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Evidence of meeting #54 for Indigenous and Northern Affairs in the 39th Parliament, 1st Session. (The original version is on Parliament’s site, as are the minutes.) The winning word was aboriginal.

A recording is available from Parliament.

On the agenda

MPs speaking

Also speaking

12:25 p.m.

Conservative

Jim Prentice Conservative Calgary Centre-North, AB

First, I don't agree with the premise of your question.

In terms of the expenditures the Government of Canada makes, we can isolate the 2% cap issue that relates to some of the expenditures. I'm happy to talk about that.

At the end of the day, the reality is that the Government of Canada expends $10.2 billion on programs and services that are largely directed to 448,000 on-reserve citizens in this country. It is a very significant amount of money. First and foremost, we need to ensure those dollars are well targeted and well expended and that we are getting results. We're working on that.

In addition, in terms of the 2% cost driver analysis you're talking about, I made the point earlier that it does not reflect all of the other expenditures that have been built into the last two budgets of this Conservative government, which provide for increases in expenditures in targeted areas where we wish to see results, and that includes women, children, and education.

The $10.2 billion therefore reflects other expenditures that are not capped in any way and have been put forward as single approval payments to deal with many of these issues.

The other assumption that underlies your concern relates to the percentage of the cost of governmental services in first nations that should be borne by the Government of Canada. Is it 100 cents on the dollar? Do you advocate a situation where 100 cents on every dollar expended by a first nations government comes from the Government of Canada?

12:30 p.m.

NDP

Jean Crowder NDP Nanaimo—Cowichan, BC

I think it would make sense to sit down with first nations and develop a plan to address this on a nation-to-nation basis. The Government of Canada took on a responsibility over 150 years ago that it can't now abandon because, in their view, it's become far too expensive.

12:30 p.m.

Conservative

Jim Prentice Conservative Calgary Centre-North, AB

I'm not suggesting that it be abandoned, by any means. This government is expending $10.2 billion. That's $1.1 billion more than the previous Liberal government expended on aboriginal programs and services. It's a very large amount of funding.

12:30 p.m.

NDP

Jean Crowder NDP Nanaimo—Cowichan, BC

But that also includes the hundreds of Department of Justice lawyers who the government pays to actually fight court claims. Are you saying that the $10.2 billion doesn't include the Department of Justice?

12:30 p.m.

Conservative

Jim Prentice Conservative Calgary Centre-North, AB

I don't believe it includes the Department of Justice. It includes expenditures on the Department of Indian Affairs and Northern Development, but that's like 4% in terms of administration costs. Most of this money, the lion's share of this money, is paid out as grants and contributions by the Government of Canada to first nations, which are then responsible for the expenditures.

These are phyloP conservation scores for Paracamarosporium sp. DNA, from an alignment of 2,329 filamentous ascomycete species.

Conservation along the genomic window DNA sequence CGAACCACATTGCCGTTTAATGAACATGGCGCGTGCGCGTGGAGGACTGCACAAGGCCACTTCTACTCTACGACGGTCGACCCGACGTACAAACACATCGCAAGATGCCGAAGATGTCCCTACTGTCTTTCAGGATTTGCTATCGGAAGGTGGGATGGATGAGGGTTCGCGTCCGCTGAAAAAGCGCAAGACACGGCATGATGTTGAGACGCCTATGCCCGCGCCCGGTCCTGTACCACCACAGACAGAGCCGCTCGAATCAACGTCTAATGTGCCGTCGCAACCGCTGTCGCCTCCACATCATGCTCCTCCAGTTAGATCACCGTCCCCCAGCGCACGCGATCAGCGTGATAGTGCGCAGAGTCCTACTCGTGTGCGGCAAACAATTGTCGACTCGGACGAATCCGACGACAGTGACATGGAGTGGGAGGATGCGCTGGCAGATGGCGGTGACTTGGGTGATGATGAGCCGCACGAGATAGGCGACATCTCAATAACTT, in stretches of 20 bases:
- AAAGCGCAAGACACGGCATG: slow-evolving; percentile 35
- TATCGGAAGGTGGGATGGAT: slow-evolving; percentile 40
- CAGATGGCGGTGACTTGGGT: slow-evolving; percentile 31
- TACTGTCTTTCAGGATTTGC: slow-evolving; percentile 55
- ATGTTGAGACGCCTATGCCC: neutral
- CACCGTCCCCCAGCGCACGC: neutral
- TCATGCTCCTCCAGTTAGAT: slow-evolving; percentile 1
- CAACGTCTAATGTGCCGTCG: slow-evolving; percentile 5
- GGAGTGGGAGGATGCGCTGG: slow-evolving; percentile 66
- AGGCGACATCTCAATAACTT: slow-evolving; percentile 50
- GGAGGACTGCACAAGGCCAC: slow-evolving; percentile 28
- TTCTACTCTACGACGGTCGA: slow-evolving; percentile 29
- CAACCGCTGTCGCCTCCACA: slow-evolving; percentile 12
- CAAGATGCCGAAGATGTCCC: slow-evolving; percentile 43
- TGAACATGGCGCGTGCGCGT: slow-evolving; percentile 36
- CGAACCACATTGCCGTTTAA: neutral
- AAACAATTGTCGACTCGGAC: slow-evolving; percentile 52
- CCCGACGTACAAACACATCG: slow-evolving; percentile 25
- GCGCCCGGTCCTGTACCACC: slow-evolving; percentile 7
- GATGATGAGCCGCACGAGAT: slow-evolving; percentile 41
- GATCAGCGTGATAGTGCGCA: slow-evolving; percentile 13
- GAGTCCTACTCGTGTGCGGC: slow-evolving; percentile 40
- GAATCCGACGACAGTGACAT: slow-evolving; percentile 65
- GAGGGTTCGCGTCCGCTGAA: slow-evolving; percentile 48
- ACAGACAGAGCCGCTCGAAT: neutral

12:30 p.m.

NDP

Jean Crowder NDP Nanaimo—Cowichan, BC

That's $5 billion to $6 billion, but that's not the other $4 billion.

12:30 p.m.

Conservative

The Chair Conservative Colin Mayes

Thank you.

We're moving on to Mr. Blaney, please.

May 29th, 2007 / 12:30 p.m.

Conservative

Steven Blaney Conservative Lévis—Bellechasse, QC

Thank you, Mr. Chairman.

Firstly, allow me to welcome both the minister, who is here for a third time with his highly experienced team, and the Regional Chief of the Assembly of First Nations of Quebec and Labrador, Mr. Ghislain Picard. I see that the Chief of the Témiscamingue First Nation is also here, as well as community representatives and people who work in education in Quebec, such as Mr. Whiteduck. I would like to extend a warm welcome to them and point out that they are always welcome at any of our committee meetings.

As you know, Minister, since you were also there, Quebec representatives recently met at the first nations socio-economic forum. Education was amongst the subjects on the agenda and a commitment was made with regard to the aboriginal pavilion and an agreement was signed with the majority of Quebec first nations.

Housing was also discussed at the forum. In your presentation this morning, you mentioned what I believe to be a crucial program—the first nations market housing fund. You spoke about developing approximately 25,000 new housing units over the next 10 years. Three hundred million dollars have been earmarked for the fund for 2007. At the first nations socio-economic forum, it was agreed that an innovative approach to housing was required in order to reduce the gap between supply and demand.

I would like you to begin by telling us how your housing initiative will reduce this gap, particularly in Quebec.

12:30 p.m.

Conservative

Jim Prentice Conservative Calgary Centre-North, AB

Thank you.

The figure of 25,000 housing units is an assessment of the shortfall. Not everyone agrees on what that figure is. There are many who think it's significantly higher. But the 25,000 is the department's assessment of the shortfall of houses amongst first nation citizens.

The issue becomes how to address that shortfall. Should every single one of those houses be a social house, provided by the Government of Canada? Or are there first nations citizens who are interested in owning their own property? We know that across Canada--I hope in Quebec--there are first nations that wish to come forward and have private housing, on reserve, owned by the first nations citizens themselves.

In the context of Quebec, Bill S-6 becomes extremely important, because it is Bill S-6 that provides the clearest and fastest method for first nations to be able to access that opportunity. Again, it's very surprising that this wasn't done previously, but essentially first nations in Quebec have not had the same opportunities as other first nations have had in Canada. Other first nations have essentially been able to move out from under the Indian Act in cases where they are ready, willing, and able, and that hasn't been possible in the same way in Quebec because of the absence of legislation. So Bill S-6 remedies that, and it's one of the reasons I'd like to see that bill through the House, from the Senate into the House, approved immediately, because there are first nations in Quebec that wish to move forward on private housing.